I’ve been through some experiences in my life where the person I once knew is no longer the same – figuratively and literally. It doesn’t make it any easier. You’d think it would, wouldn’t you? As if having experienced the concept of the person that was is no more, would prepare one. Make it easier somehow. Feel as though you know what to expect in some way. And yet, it doesn’t.

What it does is throw me for a loop. Every time. There is a lot of processing. An enormous amount of reflection. A search for meaning. A quest for understanding. And finally, a peace of come what may – I’ll do my best and roll with it.

I’m glad that I never let things fester. I talked to him about my feelings. I talked to him about some of his life choices that I needed to understand. I talked to him about his faith. I questioned him on things. I needed to know what he wanted when he died and I made him give me specifics. I counseled him when he was in dark places. I fussed at him when he acted out of values. I dissected his values – to myself and with him. I had lengthy talks about Christa with him. I asked questions some never asked. I always asked the questions on my heart.

I spoke in depth about my teenage years during the ‘christian school days’. I reflected to him about my parenting and the differences between him and I, as well as to the ‘whys’. I always voiced my concerns, my fears, and my love. Knowing him, he wasn’t always crazy about these conversations, but he always met me where I was.

I wish that I had more time. I suppose in some ways, I had all the important conversations with him. You know the conversations we all wish we had? Yeah I had those. I made a point in having them and he actually got pretty good at doing the same when he needed to. He called me a lot during some difficult times in his life. For a strong, stoic man that rarely made himself vulnerable, he became human throughout the years. He became vulnerable to me. He voiced his fears. He admitted his short-comings. He apologized for mistakes. He made me promise to help him in times of weakness. He became human.

He has told me numerous times throughout life, “You did good Sis”.

The playing field has filled with mines, potholes, and mountains. Not sure if I’ll hear those words from him again, or if he’ll even understand what it means. But I made a promise to him years ago and he once knew that I evaluate my values like few do. I will do what I can.

The other day, I asked him, “Do you know who I am?”

He answered, “You’re Sis”

I’m rolling…

© LifeasChristine, 2016. Unauthorized use and/or duplication of this material without express and written permission from this blog’s author and/or owner is strictly prohibited. Excerpts and links may be used, provided that full and clear credit is given to LifeasChristine with appropriate and specific direction to the original content.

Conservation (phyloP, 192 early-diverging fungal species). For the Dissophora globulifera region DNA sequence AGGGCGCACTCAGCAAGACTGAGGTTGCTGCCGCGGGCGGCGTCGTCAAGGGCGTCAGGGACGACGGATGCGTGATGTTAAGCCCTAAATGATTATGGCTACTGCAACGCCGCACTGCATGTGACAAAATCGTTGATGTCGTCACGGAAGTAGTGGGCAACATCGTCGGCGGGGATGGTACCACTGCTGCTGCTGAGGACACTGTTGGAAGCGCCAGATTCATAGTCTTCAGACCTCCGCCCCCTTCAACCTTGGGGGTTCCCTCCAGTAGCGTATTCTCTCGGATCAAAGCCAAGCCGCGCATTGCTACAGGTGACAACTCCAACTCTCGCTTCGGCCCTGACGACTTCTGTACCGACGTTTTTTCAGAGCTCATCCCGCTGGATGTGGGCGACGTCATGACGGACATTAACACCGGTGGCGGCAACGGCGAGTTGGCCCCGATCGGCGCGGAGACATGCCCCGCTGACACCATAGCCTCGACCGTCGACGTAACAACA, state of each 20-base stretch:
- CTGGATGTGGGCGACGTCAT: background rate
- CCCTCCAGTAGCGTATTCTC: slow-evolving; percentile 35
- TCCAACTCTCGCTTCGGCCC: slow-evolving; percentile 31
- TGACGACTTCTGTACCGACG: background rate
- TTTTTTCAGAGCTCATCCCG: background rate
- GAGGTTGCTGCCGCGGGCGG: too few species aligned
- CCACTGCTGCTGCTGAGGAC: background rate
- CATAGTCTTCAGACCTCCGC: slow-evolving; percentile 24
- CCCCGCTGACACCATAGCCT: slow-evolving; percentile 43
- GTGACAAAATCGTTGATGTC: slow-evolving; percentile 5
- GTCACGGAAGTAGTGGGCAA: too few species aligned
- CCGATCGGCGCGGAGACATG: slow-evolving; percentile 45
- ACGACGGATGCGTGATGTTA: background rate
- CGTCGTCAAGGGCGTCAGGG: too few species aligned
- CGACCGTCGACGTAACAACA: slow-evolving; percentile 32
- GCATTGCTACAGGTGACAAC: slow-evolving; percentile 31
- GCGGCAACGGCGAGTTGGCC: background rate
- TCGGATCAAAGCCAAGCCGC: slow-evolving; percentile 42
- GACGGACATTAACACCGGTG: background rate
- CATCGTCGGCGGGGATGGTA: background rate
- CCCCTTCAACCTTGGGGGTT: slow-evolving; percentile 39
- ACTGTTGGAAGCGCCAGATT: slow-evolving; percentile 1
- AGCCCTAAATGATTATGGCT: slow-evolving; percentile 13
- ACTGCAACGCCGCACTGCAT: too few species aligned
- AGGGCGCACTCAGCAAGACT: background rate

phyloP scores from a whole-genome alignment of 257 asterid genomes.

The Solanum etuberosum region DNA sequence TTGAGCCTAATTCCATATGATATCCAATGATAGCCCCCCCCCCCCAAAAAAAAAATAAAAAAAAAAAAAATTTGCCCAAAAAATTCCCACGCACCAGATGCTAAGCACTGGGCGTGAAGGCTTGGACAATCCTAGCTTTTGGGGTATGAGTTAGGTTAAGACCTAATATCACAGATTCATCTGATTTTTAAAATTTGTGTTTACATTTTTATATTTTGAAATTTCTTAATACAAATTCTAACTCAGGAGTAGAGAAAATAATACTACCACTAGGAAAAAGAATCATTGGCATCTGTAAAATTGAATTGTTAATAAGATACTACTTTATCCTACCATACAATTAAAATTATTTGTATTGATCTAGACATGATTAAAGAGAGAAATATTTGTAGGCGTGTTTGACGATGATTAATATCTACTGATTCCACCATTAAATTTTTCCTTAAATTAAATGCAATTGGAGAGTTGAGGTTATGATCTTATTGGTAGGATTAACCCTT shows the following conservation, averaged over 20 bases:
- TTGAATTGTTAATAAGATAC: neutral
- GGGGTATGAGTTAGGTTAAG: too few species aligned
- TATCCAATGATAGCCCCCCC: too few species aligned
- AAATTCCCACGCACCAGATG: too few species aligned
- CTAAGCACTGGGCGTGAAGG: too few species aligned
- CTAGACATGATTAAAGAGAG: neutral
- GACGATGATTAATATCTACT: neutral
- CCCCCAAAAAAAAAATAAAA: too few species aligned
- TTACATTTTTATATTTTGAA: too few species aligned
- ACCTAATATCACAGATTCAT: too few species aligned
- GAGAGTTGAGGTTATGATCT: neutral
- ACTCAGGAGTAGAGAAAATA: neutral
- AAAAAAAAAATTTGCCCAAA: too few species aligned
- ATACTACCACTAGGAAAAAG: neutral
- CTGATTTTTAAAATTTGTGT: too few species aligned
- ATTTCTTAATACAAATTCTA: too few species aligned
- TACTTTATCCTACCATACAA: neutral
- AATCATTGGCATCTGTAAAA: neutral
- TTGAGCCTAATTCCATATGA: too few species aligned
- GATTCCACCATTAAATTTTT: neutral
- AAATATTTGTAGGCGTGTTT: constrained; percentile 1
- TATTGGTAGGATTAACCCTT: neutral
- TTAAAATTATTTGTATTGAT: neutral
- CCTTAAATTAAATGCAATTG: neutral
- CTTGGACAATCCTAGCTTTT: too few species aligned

“I promise Dad.”

“Promise me something.”

It was a random phone call in the middle of the night. I am not a fan of random phone calls, but this one was different.

“What?”

“Promise me that you will never put me in a nursing home! Promise me, right here, right now. Promise me Christine!”

“I promise Dad.”

I made a promise to my father a few years ago. We don’t agree on everything, but we agree on nursing homes – they kill people.

Nursing homes take the glue out of what holds families together, isolating and suffocating until the glue dries up crusty and suffers a cold, lonely death. Yeah, I hate nursing homes.

My step-mom spent the last years of her life stuck in a nursing home. I hated every aspect of it. I hated what it represented, what it meant, and what it brought.

My grandmother was placed in a nursing home. She was a strong-willed woman. About a year later, that nursing home broke her spirit and will to live.

I hate nursing homes.

I didn’t always hate nursing homes. I worked at one when I was young. It wasn’t my niche.

As life progressed and nursing homes took on another angle within my life, I began to reflect on the concept of them.

I always wondered why our society embraced this notion. I suppose people sometimes do what they have to, but then again, do they?

Some lessons and values in life are quite painful.

I know this one was for me personally, but I won’t let that lesson go to the wayside.

“I promise Dad.”

© LifeasChristine, 2016. Unauthorized use and/or duplication of this material without express and written permission from this blog’s author and/or owner is strictly prohibited. Excerpts and links may be used, provided that full and clear credit is given to LifeasChristine with appropriate and specific direction to the original content.